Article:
And as it turns out, one phone set in the embassy had been left plugged in at the switchboard and for the better part of three or four days we had an open line, nobody attending to it whatsoever. And everything was happening on this line between the Department. No telephone, no telegraph connection whatsoever. And we couldn’t get to the emergency radio that had been at the house of one of the CIA personnel.
“The most dramatic thing for me personally was that my two sons—probably late elementary school and high school age, were at home alone.”
It’s Not Safe Outside: The most dramatic thing for me personally was that my two sons—probably late elementary school and high school age, were at home alone. The residence was right beside one of the strongpoints militarily where there was an anti-aircraft gun. This anti aircraft gun could be lowered and fired at ground targets, so the military were determined to take it. The house was virtually between the anti-aircraft emplacement and the people who were coming up the hill to take it. So there was a great deal of skirmishing around the residence. We did have hand-held walkie-talkies.
In a real stroke of luck, we had a British national who was helping us to finish packing the household goods and nailing them into crates. He happened to be at the house working when the strike hit the capital, so he was there with the kids. What they did was barricade all the doors and windows and then with the thought they were going to get hit by heavy artillery shells, they went into the corridors and took heavy mattresses into the corridors. There were bedrooms on both sides of the corridors so you had a little bit of a cushion, and that’s where they spent the entire time without electricity. This all came to a kind of traumatic climax when the British fellow got on the hand-held voice set and said, “The forces are bringing up a machine gun—they are setting up a machine gun in front of the house, they are training it on the house and they are asking us to take down the flag. They have asked permission to come and examine what is in the crates. These were the crates of household effects. We told them, “No, this is American territory, and it would not be appropriate. They simply must not come in.” And so then there were some North Korean military assistance people there and they seemed to be involved in this little…I don’t know what to call it. It was a feint or whether they really meant to fire on the house. He said “And they are now getting down on their stomachs and they are aiming at the house. What do we do?” I said “Yesterday when I met with the colonel who has come in with the forces from the north, I asked him for a telephone number to reach him in case we had this kind of emergency. I will try to reach him.”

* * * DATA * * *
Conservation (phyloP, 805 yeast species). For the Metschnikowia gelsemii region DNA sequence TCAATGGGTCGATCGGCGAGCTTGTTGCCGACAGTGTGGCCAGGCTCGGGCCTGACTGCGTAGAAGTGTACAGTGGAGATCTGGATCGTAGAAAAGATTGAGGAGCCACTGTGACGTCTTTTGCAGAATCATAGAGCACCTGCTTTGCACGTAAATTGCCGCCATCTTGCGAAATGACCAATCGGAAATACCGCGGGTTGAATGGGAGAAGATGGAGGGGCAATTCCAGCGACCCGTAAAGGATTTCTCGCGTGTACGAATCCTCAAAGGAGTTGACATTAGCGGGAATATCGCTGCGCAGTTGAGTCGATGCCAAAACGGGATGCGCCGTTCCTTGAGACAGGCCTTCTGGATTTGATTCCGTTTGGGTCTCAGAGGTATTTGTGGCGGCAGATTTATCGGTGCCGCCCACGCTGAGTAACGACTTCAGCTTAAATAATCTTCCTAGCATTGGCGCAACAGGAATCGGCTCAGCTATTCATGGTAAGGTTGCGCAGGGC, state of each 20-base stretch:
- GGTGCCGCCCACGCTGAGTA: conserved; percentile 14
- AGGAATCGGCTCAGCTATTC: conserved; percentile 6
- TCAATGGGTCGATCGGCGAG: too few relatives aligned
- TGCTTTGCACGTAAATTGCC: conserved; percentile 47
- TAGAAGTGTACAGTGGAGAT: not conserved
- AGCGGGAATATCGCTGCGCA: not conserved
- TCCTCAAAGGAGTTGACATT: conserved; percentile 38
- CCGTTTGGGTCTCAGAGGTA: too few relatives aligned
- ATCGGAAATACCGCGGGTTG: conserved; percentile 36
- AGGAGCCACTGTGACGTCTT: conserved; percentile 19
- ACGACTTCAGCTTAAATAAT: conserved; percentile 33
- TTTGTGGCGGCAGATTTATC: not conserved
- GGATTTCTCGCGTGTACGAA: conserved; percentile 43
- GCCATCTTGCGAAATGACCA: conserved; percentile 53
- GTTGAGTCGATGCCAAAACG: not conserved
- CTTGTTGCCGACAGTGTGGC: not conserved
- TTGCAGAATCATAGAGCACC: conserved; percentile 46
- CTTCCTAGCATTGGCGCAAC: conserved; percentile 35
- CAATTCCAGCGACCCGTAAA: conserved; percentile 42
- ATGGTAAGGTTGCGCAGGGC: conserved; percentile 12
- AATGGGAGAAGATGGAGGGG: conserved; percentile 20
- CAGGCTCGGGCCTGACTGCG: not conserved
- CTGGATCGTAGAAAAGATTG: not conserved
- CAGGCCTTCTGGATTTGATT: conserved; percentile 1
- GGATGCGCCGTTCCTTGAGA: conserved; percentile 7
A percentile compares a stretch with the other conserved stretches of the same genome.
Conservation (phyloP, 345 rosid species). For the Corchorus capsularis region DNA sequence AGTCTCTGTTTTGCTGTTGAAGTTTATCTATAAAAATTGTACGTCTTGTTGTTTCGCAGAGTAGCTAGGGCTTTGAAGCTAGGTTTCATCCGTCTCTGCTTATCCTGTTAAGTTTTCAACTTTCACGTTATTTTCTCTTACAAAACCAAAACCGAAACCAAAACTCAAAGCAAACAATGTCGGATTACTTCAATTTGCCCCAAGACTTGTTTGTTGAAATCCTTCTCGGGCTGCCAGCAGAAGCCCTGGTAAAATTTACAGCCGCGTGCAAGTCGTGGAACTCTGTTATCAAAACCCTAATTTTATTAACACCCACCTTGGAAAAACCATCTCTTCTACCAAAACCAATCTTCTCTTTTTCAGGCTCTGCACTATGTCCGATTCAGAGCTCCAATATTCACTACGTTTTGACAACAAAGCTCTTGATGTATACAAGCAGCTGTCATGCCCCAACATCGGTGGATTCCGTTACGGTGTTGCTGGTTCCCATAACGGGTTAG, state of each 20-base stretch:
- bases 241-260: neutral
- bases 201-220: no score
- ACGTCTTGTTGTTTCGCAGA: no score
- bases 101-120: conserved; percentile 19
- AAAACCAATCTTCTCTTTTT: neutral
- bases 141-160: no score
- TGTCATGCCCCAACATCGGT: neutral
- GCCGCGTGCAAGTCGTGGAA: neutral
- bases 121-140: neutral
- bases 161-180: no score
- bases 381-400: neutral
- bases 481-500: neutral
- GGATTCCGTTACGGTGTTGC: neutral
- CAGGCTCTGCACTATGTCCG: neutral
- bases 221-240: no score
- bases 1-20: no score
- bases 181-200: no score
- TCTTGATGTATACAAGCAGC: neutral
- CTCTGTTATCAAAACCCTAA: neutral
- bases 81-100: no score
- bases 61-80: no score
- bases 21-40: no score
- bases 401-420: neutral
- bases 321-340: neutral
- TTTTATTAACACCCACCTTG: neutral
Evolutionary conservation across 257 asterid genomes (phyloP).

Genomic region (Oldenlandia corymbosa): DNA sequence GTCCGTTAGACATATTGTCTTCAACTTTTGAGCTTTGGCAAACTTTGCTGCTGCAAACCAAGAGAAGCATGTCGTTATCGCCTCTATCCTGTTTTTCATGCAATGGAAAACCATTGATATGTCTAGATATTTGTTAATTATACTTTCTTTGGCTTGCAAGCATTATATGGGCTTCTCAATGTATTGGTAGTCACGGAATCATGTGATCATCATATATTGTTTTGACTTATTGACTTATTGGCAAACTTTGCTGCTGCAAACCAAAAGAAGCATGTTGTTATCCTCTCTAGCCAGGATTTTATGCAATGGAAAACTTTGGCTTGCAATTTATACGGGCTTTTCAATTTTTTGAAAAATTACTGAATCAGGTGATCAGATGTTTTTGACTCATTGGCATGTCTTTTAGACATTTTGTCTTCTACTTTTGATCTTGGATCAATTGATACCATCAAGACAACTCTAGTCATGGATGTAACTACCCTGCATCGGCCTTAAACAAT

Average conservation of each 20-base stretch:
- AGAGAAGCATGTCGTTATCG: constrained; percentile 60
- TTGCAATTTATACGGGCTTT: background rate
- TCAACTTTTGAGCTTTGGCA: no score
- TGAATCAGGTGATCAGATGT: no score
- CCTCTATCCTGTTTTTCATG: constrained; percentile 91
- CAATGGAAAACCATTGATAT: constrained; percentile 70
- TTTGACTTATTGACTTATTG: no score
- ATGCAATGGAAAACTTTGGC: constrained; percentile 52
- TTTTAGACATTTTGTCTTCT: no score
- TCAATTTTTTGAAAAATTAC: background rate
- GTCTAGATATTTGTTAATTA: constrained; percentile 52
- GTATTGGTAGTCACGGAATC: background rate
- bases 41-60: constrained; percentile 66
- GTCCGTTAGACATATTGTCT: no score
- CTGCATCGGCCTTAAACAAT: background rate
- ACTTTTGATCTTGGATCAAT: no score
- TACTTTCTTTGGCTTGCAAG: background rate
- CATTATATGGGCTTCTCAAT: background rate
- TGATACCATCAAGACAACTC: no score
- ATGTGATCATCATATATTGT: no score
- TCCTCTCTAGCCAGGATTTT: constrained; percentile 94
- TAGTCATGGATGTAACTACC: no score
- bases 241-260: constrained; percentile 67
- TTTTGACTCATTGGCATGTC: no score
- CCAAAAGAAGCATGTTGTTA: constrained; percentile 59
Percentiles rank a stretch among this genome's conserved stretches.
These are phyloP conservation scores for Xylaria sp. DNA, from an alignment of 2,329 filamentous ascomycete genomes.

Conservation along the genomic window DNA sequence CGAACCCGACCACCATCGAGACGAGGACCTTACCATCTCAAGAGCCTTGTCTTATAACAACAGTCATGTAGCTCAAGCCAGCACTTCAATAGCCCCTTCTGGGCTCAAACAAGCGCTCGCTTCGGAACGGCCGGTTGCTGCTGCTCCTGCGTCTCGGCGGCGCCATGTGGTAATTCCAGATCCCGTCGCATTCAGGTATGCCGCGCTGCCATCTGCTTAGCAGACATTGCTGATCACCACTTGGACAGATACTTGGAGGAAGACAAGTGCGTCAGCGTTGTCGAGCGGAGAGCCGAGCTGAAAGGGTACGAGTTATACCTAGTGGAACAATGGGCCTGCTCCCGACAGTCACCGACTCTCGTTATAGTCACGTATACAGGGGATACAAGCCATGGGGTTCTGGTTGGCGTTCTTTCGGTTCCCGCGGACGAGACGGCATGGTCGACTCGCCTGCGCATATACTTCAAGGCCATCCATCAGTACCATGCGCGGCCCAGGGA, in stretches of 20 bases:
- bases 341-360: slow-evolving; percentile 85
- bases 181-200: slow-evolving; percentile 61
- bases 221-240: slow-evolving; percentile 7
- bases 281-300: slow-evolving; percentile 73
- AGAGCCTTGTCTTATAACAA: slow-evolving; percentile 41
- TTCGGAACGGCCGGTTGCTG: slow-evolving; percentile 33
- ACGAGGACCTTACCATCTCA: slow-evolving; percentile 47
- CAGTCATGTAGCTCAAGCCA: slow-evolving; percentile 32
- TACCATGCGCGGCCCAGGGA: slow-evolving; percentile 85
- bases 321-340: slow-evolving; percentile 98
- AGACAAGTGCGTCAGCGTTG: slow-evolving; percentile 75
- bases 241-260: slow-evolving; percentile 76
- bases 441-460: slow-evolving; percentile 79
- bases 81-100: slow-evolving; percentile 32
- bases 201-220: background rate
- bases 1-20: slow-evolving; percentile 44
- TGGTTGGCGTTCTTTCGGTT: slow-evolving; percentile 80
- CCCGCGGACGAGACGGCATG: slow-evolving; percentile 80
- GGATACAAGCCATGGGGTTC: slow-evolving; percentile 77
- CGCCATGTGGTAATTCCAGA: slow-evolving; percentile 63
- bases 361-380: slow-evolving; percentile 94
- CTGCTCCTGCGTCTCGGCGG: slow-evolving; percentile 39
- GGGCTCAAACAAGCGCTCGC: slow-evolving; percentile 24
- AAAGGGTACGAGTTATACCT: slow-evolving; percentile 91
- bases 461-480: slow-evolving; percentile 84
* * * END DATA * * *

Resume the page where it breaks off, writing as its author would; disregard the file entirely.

“There’s something dreadful happening at the residence of the American ambassador. “
The Aftermath: I hung up and called. Sure enough, I got through to him. I said “There’s something dreadful happening at the residence of the American ambassador. There are people in the house, and it looks like there’s going to be a firefight either between these people who are setting up a gun emplacement in front of it and the anti-aircraft emplacement. Could you please do something about it?” He said “I’ll try.” About fifteen minutes later, the British man called back and said “They are picking up the machine gun and they are going back down the hill.” It was highly personal, but it also underscored the good luck, I guess, that I had had—either the presence of mind or the good luck the day before to say “But tell me, Colonel, what do we do if an American is about to be set upon and hurt physically or not just injured but killed?” And he had given me his private number. I can’t remember—their little strongpoint where we visited them soon after they got to the capital, put out feelers, got back information that they would be glad to receive me. I think they were headquartered in the office of the gendarmerie. That was their command post.
Q: I hope your sons were not totally traumatized by that!
DAVIS: They still talk about it with a great deal of pride. They did see people receiving bullets and falling and bleeding. That part of it was pretty shocking to them. But as best I can make out, it also provided wonderful subjects for stories when they got back to their schools. And who knows what all the effects might have been. I think for one thing they had kind of glorified that kind of uprising in their own minds and when they got to see what it was really like with the confusion and the machine-gunning of automobiles, and the ugliness of it, it made quite an impression.
Q: This must have delayed your departure a bit.
DAVIS: It delayed the departure for not very long. I was asked to go to New York and work at the UN with General Walters and his people. Although I asked Jim Bishop if I could stay a little bit longer until things calmed down, he said no, come on out. So maybe my kids were not the traumatized one. Maybe I was.
TABLE OF CONTENTS HIGHLIGHTS
BA George Washington University 1953
School of Foreign Service, Georgetown University 1956
Joined the Foreign Service 1958
Monrovia, Liberia—Consular Officer 1958–1960
Moscow, USSR—Political Officer 1966–1968